The hard work of the activists at The Campaign for a Healthy Denver has paid off -- the Denver City Clerk ruled Monday that a paid-sick-leave initiative will appear on the November ballot, according to Fox31.
Denver Mayor Michael Hancock has released an ad urging voters not to pass Initiative 300, the paid sick leave ballot initiative. The city estimates it would cost Denver $700,000 annually. The initiative's supporters, however, contend the costs would be far less and would be offset by increased worker productivity.
In order to qualify for the ballot, advocates for paid sick days in Denver needed to gather 3,973 signatures and they wound up with nearly double that. The clerk and recorder certified 7,248 petition signatures, The Denver Post reports.
Campaign for a Healthy Denver, a coalition of more than 50 community organizations, labor groups, faith leaders, elected officials and more that were seeking a ballot initiative to protect public health by guaranteeing a basic standard of paid sick days for all employees in Denver workplaces of all sizes.
The Huffington Post reported in July that the paid sick days activists had been staging protests around Denver at Starbucks and Jimmy John’s claiming both organizations do not provide paid sick days for their employees.
In a press release, Kyle Legleiter, President of the Colorado Public Health Association said this about the ballot initiative:
The paid sick and safe time ballot initiative protects the public's health. Most of the workers who will earn paid sick and safe time for the first time are lower-wage workers who may expose the public to illnesses in restaurants, childcare centers and medical caregiving, all because they simply cannot afford to miss a day’s pay.
A recent study conducted by the Institute for Women’s Policy Research found that access to paid sick days in Denver, for private sector workers 18 years and older, varied widely based on ethnicity and race, with Latinos and African Americans lacking paid sick days at significantly higher rates. Most of the jobs without paid sick time are in service industries like restaurants, childcare, home healthcare and construction, where workers have a great deal of interaction with public. Read more about their findings here.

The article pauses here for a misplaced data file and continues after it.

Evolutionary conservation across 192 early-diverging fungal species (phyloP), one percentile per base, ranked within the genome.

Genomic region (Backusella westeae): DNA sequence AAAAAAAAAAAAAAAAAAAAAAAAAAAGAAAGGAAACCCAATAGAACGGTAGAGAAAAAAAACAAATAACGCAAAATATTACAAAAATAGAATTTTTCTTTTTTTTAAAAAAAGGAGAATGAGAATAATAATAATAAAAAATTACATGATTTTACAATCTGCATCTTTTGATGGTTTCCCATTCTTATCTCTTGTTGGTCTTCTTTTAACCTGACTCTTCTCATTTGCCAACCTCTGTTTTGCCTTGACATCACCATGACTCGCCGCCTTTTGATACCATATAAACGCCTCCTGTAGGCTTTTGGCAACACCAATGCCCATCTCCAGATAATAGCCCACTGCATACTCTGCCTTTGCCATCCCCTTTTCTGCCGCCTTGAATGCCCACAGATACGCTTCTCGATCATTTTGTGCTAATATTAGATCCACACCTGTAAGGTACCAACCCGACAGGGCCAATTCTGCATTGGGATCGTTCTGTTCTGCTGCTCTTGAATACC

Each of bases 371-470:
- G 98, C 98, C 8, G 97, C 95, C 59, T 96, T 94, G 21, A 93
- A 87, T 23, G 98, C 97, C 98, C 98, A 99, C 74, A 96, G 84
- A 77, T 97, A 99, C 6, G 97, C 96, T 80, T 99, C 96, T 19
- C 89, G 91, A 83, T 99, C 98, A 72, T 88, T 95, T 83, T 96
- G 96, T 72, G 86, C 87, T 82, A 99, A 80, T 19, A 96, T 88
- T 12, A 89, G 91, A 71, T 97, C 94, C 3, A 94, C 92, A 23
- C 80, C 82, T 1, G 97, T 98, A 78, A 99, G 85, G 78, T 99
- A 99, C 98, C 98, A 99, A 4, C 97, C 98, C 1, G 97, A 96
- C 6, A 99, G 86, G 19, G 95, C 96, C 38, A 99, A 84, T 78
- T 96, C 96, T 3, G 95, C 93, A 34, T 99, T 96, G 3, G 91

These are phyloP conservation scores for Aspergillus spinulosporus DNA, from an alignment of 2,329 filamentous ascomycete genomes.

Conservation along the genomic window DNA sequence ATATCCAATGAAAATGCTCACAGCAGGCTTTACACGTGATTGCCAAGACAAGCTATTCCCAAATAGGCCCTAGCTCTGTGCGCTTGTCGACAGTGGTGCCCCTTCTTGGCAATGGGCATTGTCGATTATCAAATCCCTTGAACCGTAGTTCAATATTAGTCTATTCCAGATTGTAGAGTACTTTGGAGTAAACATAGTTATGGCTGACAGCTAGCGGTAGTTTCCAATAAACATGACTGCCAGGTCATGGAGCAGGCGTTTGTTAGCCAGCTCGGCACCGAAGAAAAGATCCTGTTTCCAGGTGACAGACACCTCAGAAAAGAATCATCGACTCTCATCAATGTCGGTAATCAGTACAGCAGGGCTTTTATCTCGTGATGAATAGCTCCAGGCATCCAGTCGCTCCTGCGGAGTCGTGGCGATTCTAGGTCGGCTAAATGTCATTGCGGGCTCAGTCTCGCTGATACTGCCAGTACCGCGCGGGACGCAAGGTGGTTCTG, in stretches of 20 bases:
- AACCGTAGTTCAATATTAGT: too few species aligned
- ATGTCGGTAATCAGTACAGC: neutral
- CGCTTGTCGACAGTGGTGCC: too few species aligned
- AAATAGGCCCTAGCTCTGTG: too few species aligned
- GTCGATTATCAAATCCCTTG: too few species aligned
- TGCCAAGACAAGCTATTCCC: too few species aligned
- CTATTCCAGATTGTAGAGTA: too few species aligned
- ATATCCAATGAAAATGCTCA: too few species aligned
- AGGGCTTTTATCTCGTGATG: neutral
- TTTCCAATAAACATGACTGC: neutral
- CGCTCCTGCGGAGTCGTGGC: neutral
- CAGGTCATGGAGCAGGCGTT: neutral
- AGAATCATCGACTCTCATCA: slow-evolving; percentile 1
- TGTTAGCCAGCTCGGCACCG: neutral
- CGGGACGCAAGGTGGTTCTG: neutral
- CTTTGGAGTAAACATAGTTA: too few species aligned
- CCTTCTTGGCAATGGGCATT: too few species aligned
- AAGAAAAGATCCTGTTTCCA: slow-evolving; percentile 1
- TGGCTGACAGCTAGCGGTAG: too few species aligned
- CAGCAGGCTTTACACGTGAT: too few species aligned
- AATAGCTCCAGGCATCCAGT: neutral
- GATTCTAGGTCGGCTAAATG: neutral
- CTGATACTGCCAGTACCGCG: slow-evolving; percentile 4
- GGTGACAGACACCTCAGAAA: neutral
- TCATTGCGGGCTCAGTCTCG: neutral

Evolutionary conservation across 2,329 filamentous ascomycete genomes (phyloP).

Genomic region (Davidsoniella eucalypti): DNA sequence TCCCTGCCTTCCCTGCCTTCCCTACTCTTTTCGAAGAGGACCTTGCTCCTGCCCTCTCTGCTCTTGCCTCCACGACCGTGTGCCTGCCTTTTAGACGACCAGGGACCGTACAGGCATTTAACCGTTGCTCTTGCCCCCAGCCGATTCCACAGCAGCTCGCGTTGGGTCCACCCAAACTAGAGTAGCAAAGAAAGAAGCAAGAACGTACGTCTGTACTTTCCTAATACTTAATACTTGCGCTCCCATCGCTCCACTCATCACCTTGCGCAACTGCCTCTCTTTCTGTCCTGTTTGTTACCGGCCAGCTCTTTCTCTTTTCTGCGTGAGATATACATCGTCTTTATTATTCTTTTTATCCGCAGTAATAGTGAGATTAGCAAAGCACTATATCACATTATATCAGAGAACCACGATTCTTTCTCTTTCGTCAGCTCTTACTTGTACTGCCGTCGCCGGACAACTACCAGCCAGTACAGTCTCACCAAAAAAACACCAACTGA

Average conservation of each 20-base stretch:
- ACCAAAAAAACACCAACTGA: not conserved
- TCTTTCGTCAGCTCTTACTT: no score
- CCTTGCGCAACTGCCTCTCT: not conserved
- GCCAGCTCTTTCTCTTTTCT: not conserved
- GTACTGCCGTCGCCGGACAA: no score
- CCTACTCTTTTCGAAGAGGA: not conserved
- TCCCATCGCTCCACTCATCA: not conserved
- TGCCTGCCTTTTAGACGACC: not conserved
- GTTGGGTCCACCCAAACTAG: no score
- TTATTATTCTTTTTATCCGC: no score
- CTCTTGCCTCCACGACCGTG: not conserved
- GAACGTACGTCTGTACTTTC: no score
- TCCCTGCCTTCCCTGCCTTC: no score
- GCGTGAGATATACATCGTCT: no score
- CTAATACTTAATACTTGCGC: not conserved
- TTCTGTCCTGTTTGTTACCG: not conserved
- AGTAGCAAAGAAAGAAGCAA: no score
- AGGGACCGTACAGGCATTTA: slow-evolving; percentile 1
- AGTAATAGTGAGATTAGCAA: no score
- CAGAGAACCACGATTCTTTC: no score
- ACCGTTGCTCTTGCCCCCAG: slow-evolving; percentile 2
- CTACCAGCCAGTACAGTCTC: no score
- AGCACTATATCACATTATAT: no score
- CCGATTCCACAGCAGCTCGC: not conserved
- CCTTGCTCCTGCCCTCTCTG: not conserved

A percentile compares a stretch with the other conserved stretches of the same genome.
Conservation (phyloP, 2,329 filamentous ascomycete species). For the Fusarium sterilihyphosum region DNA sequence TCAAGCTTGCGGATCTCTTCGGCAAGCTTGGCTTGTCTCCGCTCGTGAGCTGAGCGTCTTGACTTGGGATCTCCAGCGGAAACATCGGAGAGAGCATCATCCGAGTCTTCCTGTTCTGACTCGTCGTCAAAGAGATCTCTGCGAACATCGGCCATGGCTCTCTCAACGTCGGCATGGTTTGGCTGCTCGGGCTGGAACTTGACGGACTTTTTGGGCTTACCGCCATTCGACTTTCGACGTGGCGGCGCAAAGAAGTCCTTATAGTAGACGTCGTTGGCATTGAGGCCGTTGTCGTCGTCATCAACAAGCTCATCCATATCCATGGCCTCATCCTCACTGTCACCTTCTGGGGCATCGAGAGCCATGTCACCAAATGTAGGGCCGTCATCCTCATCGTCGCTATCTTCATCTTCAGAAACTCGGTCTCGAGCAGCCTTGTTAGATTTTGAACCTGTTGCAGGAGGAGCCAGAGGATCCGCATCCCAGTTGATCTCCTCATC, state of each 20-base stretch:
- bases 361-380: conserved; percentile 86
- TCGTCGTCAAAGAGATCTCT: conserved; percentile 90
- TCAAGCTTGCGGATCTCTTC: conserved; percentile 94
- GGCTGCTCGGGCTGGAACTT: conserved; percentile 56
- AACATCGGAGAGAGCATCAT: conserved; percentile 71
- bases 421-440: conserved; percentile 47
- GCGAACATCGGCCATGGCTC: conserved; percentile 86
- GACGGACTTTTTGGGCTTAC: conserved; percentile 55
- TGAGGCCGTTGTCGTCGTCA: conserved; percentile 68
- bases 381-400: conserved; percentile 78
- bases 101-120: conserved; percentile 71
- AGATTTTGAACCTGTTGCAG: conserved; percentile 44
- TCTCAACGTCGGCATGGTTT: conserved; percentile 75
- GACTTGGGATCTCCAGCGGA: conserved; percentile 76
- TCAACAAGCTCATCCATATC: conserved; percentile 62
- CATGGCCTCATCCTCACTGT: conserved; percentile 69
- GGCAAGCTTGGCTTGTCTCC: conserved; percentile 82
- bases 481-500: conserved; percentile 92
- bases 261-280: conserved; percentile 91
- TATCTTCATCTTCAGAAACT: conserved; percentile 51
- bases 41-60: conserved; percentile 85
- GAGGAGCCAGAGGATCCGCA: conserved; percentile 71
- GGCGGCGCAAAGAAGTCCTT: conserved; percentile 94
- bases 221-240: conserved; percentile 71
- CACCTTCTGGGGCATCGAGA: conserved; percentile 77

Ruthie Roberts Johnson of the A. Phillip Randolph Institute said recently to Progressive Promotions:
Lack of paid sick days is a serious problem for 100,000 employees in Denver, but this data shows that the problem is even greater in the African American community. No employee wants to have to make the choice to come into work sick, possibly making their co-workers and others sick, too. It's an economic reality that virtually all of these workers need every day's pay to make ends meet. A paid sick and safe days policy will make sure workers can take the time to get well and maintain their economic security.
Cities like San Francisco and Washington, D.C. have already enacted paid sick leave laws and Connecticut became the first state to adopt paid sick leave into law.